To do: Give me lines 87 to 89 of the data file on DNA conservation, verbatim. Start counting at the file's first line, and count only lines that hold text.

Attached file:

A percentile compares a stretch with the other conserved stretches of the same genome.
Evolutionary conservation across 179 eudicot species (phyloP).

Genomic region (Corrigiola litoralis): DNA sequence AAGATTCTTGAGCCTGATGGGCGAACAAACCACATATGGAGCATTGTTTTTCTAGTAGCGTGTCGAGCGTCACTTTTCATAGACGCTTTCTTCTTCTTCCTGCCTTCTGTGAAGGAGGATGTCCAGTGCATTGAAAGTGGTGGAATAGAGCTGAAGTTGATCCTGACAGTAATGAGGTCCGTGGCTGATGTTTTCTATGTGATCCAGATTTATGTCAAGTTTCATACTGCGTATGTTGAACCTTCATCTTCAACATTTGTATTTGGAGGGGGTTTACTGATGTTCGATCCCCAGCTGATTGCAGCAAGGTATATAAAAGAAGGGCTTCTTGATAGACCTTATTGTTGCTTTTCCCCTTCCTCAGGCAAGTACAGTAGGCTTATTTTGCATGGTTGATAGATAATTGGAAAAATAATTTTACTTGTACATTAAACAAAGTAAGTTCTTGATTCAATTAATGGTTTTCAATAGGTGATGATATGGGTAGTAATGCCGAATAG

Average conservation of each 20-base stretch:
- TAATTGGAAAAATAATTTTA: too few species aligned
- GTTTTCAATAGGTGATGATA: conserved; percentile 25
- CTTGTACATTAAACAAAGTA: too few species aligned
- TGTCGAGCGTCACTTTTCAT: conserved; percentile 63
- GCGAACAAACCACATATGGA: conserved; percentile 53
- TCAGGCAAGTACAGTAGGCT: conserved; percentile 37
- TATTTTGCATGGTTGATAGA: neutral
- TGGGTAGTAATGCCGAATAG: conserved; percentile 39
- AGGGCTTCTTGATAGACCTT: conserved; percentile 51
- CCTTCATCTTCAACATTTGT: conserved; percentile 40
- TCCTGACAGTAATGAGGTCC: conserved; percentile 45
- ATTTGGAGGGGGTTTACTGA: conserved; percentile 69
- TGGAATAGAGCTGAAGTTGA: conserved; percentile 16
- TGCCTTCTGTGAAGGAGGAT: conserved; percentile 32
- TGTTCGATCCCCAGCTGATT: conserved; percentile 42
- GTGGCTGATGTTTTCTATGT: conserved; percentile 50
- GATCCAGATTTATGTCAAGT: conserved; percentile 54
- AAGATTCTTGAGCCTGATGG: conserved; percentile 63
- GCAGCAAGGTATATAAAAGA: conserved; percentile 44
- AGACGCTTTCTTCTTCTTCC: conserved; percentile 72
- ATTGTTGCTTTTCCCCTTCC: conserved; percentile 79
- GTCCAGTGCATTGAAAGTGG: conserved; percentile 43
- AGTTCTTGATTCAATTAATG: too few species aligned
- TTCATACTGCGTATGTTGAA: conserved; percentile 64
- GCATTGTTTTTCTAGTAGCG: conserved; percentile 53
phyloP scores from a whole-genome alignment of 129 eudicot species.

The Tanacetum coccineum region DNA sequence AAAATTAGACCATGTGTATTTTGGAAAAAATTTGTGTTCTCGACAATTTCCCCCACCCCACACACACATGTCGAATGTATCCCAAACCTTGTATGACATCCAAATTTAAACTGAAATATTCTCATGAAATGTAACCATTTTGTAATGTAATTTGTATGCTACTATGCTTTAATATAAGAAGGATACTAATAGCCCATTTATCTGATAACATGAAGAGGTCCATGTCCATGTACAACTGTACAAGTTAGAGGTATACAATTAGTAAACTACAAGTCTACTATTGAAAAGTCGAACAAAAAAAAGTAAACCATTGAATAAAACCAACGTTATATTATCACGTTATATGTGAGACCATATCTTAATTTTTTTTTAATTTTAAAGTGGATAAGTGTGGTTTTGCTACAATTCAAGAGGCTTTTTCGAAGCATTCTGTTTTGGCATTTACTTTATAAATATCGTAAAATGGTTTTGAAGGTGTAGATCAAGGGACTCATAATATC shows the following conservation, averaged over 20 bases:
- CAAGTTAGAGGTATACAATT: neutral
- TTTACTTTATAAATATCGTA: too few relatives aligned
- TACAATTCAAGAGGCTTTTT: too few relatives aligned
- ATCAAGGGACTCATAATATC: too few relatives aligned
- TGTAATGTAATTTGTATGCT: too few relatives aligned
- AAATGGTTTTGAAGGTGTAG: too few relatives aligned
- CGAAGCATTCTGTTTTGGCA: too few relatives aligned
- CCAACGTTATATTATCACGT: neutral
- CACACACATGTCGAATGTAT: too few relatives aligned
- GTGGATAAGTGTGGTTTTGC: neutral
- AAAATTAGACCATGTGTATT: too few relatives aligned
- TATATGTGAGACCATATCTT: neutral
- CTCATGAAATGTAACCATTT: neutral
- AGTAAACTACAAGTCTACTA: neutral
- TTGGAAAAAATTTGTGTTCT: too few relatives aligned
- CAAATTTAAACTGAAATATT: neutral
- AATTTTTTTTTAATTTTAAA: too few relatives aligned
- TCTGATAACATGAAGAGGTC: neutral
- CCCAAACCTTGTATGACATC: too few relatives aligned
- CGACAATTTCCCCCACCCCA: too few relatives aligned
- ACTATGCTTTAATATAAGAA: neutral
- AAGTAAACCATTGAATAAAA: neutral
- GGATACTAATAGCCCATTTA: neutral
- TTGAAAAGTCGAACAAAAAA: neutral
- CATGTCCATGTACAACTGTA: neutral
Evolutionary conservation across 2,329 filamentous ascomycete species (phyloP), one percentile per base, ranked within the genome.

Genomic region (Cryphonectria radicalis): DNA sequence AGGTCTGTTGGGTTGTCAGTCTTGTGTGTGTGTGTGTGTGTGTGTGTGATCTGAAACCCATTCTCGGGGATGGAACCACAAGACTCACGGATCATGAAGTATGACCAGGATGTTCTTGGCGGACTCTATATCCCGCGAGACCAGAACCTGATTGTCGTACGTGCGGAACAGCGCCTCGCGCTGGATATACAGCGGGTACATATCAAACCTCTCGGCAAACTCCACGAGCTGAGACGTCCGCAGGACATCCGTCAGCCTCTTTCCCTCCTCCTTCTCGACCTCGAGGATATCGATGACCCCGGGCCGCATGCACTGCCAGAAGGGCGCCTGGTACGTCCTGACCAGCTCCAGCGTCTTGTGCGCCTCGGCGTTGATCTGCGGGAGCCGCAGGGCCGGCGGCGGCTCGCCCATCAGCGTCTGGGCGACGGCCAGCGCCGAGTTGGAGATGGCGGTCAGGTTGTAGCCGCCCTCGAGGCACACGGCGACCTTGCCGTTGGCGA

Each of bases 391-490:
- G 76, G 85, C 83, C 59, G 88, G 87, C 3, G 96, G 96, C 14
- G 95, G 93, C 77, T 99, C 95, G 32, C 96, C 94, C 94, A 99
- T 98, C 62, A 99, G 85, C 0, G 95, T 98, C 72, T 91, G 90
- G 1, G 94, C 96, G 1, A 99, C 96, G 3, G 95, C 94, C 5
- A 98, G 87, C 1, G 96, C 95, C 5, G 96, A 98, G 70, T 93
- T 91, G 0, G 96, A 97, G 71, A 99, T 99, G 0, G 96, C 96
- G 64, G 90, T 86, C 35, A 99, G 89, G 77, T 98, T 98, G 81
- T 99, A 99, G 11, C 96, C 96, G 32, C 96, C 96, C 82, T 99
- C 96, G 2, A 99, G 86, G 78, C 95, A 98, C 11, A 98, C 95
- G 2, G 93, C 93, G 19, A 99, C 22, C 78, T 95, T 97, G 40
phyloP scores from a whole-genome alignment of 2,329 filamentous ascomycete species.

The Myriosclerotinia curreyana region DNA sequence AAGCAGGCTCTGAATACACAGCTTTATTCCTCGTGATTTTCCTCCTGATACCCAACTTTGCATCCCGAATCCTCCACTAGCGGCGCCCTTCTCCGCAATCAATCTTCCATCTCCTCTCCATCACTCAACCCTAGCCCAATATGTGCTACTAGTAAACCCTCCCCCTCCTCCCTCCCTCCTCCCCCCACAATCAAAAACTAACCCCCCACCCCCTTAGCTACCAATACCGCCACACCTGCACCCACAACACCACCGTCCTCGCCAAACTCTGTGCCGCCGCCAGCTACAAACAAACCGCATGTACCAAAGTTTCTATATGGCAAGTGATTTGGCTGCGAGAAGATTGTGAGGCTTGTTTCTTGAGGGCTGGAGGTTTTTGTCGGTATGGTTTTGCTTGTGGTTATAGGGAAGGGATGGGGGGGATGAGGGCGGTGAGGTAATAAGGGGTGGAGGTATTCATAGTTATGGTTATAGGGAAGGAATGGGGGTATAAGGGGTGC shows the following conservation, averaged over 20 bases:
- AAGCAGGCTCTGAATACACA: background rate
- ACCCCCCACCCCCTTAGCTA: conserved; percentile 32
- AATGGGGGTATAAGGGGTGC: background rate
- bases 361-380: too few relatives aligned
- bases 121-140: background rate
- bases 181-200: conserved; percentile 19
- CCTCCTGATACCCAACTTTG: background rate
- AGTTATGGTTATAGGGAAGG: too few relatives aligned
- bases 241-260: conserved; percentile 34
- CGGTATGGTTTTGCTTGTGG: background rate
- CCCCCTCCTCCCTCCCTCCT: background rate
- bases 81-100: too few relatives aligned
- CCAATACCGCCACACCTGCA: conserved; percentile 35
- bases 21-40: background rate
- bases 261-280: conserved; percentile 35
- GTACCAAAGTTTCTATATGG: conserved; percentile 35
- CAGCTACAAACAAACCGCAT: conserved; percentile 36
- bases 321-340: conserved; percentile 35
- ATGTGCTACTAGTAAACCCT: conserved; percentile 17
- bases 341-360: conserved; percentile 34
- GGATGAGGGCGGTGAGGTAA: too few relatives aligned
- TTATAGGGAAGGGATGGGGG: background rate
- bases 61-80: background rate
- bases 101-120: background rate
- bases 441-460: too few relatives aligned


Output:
- GTACCAAAGTTTCTATATGG: conserved; percentile 35
- CAGCTACAAACAAACCGCAT: conserved; percentile 36
- bases 321-340: conserved; percentile 35